Finding the True Meaning of Love

The true meaning of love has changed, due to both the passage of time and cultural forces.


| February 2014



True Meaning of Love

To the ancient Greeks, there was no true meaning of love. Rather, their idea of love consisted of six connected, yet independent, concepts.

Photo by Fotolia/srekap

We can try to improve our lives with the help of philosophers, spiritual guides, or the advances of medical science, yet How Should We Live? (BlueBridge, 2011) poses a simple question: Why not look to history for inspiration? Roman Krznaric, a founding faculty member of The School of Life in London, looks at twelve universal concerns—from love and empathy to work, time, and money—by looking back through the years and illuminating the wisdom that we've lost. In this excerpt from "Love," the author shows how the historical St. Valentine was very much different than the ideal that is celebrated today, and how the ancient Greeks had a very different concept when it came to the true meaning of love.

Tracing the True Meaning of Love Through the Ages

The man immortalized as St. Valentine would be shocked to discover that he has become the patron saint of romantic love. His story is obscure, but he appears to have been a priest near Rome who was executed for his Christian beliefs in the third century. A feast in his name was first held in 496, and for most of the next millennium he was venerated for having the power to heal the sick and crippled. By the late Middle Ages, his fame rested on being the patron saint of epileptics, especially in Germany and Central Europe, where artworks from the period depict him curing children of their seizures. He had nothing to do with romance until 1382, when Chaucer wrote a poem describing Val­entine’s Day, celebrated each February, as a time when birds—and people—would choose their mates. From that moment on, his reputation as a healer started to fade, and his annual feast day turned into an occasion for lovers to send each other amorous verses, and village youths to play frolicsome love games. Val­entine’s Day was transformed again in the nineteenth century, when it became a commercial extravaganza fueled by the birth of the greetings card industry and the arrival of mass marketing. A Valentine craze broke out in the United States in the 1840s: within just two decades retailers were annually selling close to 3 million cards, chapbooks and other love trinkets. Today, 141 million Valentine’s Day cards are exchanged worldwide each year, and 11 percent of courting couples in the U.S. choose to get engaged on February 14.

The way that St. Valentine has been converted from a herald of charitable Christian love into a symbol of romantic passion raises the larger question of how our attitudes towards love have changed over the centuries. What did love mean in the ancient world, or during the chivalrous age of Chaucer? How did the ideal of romantic love develop and shape what we now expect from a relationship? These are the kinds of questions which would have intrigued the French nobleman François de La Rochefoucauld, who in the seventeenth century proclaimed, ‘Few people would fall in love had they never heard about it.’ He understood that our ideas about love are, at least in part, inventions of culture and history.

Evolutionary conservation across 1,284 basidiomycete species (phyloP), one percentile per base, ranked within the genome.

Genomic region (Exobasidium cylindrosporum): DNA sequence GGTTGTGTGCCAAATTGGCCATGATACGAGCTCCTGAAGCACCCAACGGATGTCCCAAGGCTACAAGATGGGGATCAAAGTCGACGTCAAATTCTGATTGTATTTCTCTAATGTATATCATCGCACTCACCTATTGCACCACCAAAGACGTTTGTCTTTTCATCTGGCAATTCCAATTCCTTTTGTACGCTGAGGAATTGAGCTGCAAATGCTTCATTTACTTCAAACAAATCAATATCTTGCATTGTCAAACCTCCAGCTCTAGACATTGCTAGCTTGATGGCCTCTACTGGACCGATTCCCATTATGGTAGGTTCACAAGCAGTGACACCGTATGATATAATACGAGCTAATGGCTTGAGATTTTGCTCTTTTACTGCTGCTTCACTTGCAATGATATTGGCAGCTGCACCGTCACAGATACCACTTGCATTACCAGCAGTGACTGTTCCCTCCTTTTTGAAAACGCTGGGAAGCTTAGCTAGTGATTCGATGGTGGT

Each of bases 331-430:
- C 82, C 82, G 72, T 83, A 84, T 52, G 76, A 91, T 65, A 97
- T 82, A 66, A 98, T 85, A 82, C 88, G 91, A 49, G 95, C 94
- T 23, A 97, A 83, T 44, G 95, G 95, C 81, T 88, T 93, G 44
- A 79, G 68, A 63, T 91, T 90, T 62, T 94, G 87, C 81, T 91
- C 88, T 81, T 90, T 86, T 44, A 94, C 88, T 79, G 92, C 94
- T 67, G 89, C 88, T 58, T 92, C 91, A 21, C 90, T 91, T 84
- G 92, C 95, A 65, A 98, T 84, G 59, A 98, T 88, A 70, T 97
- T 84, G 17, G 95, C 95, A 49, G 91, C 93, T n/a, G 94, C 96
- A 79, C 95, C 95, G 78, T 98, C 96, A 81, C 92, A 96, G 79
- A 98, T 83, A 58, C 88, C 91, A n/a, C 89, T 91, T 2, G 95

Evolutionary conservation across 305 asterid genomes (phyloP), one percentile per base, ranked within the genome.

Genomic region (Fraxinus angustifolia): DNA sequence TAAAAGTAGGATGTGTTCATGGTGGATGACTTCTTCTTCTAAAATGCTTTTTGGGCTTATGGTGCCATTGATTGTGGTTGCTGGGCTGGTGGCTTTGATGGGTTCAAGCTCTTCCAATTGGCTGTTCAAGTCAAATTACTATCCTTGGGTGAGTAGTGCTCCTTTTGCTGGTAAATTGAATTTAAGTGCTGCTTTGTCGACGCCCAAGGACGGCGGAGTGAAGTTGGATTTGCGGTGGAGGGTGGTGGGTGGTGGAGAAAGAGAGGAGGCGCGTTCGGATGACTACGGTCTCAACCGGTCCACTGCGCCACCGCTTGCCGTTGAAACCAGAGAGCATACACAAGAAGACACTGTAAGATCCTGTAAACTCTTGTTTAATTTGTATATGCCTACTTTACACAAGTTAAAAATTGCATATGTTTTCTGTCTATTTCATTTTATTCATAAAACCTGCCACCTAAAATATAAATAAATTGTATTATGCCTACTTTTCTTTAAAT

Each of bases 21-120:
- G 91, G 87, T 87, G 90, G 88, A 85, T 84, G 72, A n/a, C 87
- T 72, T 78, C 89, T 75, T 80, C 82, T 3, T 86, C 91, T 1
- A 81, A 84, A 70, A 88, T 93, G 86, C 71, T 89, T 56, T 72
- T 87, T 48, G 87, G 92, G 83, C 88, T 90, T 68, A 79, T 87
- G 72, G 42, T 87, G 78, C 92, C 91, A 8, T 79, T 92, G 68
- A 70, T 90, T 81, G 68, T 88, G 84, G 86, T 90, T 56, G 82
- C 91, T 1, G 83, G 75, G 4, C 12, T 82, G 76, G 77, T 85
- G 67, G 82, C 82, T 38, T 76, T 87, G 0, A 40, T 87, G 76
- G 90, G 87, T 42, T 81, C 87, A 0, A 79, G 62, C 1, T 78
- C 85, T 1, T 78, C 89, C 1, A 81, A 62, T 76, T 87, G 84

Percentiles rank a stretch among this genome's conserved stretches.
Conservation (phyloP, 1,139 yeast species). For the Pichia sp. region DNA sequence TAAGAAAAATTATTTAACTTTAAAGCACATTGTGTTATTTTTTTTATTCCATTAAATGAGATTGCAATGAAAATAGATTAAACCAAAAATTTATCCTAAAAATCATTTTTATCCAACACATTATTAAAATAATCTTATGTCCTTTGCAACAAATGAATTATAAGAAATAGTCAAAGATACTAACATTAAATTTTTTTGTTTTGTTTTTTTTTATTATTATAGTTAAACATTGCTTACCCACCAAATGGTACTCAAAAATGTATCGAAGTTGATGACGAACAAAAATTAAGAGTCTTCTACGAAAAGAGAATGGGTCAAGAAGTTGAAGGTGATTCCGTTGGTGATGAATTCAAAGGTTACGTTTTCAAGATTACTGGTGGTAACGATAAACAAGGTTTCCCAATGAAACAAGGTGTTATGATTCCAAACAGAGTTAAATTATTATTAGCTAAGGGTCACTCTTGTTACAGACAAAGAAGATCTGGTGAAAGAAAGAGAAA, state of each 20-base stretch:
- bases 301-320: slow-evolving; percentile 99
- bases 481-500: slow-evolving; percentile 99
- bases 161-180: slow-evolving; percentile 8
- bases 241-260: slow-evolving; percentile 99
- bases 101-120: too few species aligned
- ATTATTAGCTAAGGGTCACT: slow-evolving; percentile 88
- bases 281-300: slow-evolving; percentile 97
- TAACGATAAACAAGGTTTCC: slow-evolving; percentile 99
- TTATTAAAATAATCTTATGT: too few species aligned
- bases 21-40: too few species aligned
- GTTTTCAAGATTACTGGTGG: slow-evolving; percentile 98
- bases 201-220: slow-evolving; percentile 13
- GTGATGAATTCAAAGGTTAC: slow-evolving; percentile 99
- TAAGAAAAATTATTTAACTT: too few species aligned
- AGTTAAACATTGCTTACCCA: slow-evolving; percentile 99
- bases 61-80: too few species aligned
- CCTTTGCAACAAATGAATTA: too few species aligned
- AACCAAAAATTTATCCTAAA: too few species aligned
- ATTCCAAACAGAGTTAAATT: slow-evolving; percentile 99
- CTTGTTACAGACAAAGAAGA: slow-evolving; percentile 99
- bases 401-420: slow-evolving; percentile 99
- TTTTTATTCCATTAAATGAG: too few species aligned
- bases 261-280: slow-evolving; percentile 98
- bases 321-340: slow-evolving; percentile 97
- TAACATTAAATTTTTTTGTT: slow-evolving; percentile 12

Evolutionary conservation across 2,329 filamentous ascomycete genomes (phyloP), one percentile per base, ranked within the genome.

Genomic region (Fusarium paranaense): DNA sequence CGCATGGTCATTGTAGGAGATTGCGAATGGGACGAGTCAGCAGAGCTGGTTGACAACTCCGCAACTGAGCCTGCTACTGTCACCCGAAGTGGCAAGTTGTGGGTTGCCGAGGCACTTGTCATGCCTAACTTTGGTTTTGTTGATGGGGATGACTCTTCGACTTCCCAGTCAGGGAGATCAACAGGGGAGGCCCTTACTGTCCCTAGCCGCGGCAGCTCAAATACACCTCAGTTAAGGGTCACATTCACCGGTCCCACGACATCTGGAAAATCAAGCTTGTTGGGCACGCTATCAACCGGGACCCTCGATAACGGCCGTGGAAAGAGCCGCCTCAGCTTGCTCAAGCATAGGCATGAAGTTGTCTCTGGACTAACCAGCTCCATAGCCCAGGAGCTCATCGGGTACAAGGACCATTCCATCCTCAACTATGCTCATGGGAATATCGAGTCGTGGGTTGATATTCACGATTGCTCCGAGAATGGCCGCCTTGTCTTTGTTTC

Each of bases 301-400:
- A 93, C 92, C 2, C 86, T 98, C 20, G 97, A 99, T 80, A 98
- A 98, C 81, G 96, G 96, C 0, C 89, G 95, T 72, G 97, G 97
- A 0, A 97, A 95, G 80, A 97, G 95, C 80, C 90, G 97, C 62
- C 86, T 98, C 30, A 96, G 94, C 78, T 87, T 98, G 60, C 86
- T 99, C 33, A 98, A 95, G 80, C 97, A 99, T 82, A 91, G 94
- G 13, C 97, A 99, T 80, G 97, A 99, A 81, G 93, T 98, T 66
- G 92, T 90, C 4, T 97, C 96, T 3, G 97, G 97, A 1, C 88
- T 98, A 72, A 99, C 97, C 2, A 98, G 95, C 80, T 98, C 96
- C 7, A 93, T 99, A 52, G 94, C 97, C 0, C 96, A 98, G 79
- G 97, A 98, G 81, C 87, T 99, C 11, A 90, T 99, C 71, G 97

Most of us have experienced both the pleasures and sorrows of love. We might remember the burning desire and shared rapture of a first affair, or have taken comfort in the security of a long-term relationship. Yet we may also have suffered from feel­ings of jealousy and the loneliness of rejection, or have struggled to make a marriage flourish and last.

We can navigate these difficulties of love—and enhance its joys—by grasping the significance of two great tragedies in the history of the emotions. The first is that we have lost knowledge of the different varieties of love that existed in the past, espe­cially those familiar to the ancient Greeks, who knew love could be discovered not just with a sexual partner, but also in friend­ships, amongst strangers, and with themselves. The second tragedy is that over the last thousand years, these varieties have been incorporated into a mythical notion of romantic love, which compels us to believe that they can all be found in one person, a unique soulmate. We can escape the confines of this inheritance by looking for love outside the realm of romantic attachments, and cultivating its many forms. So how should we begin our journey into the history to find a "true" meaning of love? With a cup of coffee, of course.

The Six Varieties of Love

Contemporary coffee culture has developed a sophisticated vocabulary to describe the many options for getting a daily caffeine fix—cappuccino, espresso, flat white, Americano, macchiato, mocha. The ancient Greeks were just as refined in the way they thought about love, distinguishing six different kinds. This is the opposite of our approach today, where under a single, vague term we bundle an enormous range of emotions, relation­ships and ideals. A teenage boy can declare ‘I am in love’, but he is unlikely to mean the same thing as a sixty-year-old who says he is still in love with his wife after all their years together. We utter ‘I love you’ during intense romantic moments, while being able to casually sign an email ‘lots of love’.